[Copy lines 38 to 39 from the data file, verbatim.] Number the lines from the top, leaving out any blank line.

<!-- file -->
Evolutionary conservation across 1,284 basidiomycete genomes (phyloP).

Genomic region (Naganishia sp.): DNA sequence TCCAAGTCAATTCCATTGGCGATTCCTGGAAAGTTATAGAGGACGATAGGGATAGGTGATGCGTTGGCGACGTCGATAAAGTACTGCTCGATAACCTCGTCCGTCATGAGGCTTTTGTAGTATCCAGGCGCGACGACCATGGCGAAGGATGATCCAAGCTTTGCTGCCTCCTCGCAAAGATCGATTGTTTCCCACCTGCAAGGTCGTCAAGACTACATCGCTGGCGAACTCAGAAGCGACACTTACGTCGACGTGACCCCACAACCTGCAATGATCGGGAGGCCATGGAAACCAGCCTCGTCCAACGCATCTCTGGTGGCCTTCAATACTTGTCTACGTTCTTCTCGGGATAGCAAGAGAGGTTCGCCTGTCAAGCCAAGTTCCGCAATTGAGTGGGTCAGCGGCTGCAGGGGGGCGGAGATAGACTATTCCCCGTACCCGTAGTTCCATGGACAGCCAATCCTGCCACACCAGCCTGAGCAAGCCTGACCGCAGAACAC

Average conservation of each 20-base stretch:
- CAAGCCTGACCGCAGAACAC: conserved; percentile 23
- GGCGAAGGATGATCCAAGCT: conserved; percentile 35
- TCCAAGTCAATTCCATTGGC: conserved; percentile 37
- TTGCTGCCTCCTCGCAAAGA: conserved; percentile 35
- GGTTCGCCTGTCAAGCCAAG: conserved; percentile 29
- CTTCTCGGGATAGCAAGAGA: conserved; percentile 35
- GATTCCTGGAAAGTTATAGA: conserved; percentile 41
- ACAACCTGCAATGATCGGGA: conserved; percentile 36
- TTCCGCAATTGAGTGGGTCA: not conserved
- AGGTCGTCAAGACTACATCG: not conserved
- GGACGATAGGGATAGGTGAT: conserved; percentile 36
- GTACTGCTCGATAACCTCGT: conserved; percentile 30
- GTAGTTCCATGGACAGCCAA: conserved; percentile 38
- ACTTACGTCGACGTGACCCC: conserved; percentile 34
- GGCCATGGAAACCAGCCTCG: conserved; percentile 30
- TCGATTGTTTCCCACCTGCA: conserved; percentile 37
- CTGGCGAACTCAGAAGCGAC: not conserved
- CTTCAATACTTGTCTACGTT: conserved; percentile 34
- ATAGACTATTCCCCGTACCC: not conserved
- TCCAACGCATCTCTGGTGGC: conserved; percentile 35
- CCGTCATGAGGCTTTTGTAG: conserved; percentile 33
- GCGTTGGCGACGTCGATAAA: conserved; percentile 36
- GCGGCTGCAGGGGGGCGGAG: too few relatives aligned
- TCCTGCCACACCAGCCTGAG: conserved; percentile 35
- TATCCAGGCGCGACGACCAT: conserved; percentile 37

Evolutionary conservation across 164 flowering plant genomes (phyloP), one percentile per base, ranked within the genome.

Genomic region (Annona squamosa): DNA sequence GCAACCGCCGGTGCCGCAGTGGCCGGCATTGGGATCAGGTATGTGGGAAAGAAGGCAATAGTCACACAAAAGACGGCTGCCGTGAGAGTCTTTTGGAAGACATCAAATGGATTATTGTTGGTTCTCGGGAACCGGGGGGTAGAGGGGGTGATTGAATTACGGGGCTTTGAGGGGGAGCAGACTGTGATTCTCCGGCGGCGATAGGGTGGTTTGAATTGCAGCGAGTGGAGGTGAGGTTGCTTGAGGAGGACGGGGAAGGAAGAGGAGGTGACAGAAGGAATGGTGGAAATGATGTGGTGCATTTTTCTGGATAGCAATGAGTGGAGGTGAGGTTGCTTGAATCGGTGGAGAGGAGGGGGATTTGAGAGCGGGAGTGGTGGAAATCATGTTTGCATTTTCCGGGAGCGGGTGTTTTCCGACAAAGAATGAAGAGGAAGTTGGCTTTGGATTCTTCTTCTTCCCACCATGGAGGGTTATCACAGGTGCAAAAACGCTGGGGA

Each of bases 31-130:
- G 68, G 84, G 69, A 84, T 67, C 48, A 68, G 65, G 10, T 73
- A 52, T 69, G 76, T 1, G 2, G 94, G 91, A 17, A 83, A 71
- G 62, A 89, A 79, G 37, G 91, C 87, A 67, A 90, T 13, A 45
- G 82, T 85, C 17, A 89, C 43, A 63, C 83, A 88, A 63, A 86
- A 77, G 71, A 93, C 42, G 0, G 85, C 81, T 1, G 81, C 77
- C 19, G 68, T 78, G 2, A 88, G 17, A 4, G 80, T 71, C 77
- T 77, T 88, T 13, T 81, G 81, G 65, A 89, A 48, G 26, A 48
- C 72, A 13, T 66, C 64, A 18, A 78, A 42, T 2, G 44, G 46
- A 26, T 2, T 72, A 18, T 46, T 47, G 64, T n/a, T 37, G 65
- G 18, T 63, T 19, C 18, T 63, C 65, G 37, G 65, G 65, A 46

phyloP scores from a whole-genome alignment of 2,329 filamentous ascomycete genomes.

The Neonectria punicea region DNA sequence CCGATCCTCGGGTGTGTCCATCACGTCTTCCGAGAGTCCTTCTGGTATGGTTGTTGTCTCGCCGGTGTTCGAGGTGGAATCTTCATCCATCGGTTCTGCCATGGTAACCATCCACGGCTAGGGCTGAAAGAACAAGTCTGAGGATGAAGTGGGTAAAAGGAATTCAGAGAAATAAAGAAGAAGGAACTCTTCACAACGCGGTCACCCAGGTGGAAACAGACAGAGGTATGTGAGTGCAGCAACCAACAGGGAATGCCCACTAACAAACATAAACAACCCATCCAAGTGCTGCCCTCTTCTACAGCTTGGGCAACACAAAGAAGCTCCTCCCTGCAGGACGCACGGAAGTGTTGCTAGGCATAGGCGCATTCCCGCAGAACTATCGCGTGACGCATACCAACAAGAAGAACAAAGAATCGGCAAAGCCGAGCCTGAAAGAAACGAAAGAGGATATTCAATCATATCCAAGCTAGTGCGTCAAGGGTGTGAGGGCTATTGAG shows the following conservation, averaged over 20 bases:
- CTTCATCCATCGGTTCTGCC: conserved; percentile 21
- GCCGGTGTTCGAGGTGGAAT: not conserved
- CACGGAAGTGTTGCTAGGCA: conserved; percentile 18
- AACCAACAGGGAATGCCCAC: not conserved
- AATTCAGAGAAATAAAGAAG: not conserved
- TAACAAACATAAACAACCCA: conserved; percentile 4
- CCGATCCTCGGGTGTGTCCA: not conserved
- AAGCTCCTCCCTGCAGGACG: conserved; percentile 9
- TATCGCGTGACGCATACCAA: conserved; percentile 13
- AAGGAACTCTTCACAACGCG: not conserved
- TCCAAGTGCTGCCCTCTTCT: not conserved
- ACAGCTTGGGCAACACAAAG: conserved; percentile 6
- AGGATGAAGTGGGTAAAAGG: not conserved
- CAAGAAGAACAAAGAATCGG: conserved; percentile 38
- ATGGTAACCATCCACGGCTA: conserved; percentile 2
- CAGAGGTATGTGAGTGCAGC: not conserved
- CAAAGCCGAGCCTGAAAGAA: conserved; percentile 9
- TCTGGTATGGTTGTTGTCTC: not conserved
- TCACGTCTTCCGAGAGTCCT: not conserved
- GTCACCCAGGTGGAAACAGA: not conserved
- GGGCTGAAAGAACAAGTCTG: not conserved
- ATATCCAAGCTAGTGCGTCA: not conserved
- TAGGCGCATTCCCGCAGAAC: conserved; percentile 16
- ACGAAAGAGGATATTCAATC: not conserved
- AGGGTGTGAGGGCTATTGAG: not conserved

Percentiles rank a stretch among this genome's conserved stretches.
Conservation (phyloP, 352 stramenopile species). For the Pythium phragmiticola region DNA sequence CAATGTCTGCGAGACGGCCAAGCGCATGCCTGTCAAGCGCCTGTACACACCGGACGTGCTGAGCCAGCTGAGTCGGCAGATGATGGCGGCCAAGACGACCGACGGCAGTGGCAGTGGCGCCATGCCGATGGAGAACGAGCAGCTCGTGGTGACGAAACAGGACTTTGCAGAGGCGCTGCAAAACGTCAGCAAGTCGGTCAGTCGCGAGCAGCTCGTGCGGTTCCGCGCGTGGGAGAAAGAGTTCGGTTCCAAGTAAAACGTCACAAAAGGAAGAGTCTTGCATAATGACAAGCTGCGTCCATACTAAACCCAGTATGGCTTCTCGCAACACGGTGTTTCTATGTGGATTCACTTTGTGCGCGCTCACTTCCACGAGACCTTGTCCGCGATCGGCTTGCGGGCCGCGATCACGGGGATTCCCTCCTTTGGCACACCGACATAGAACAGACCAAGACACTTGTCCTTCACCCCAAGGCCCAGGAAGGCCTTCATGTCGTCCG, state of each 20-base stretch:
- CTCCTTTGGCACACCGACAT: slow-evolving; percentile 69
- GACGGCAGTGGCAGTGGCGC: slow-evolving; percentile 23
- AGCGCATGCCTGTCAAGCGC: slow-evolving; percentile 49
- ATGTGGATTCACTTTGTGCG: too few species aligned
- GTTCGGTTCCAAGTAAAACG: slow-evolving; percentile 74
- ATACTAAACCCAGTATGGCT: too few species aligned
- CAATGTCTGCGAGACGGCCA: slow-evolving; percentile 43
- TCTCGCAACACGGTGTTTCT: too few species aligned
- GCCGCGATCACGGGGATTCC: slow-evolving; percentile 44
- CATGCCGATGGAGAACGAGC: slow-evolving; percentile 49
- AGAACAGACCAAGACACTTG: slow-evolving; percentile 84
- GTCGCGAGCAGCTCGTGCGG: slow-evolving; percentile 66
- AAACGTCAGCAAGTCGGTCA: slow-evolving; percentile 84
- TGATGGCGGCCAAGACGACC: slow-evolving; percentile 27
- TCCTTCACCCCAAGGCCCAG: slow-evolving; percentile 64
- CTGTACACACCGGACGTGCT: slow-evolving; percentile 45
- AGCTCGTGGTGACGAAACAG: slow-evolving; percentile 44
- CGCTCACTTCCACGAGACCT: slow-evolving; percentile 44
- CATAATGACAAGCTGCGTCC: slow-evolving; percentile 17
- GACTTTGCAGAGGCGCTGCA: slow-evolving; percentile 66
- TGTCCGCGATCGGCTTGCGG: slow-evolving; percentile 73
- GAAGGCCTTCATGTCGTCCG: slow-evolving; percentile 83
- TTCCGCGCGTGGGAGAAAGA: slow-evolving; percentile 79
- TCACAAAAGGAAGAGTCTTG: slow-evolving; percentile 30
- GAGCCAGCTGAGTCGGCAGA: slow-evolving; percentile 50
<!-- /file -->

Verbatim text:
- T 77, T 88, T 13, T 81, G 81, G 65, A 89, A 48, G 26, A 48
- C 72, A 13, T 66, C 64, A 18, A 78, A 42, T 2, G 44, G 46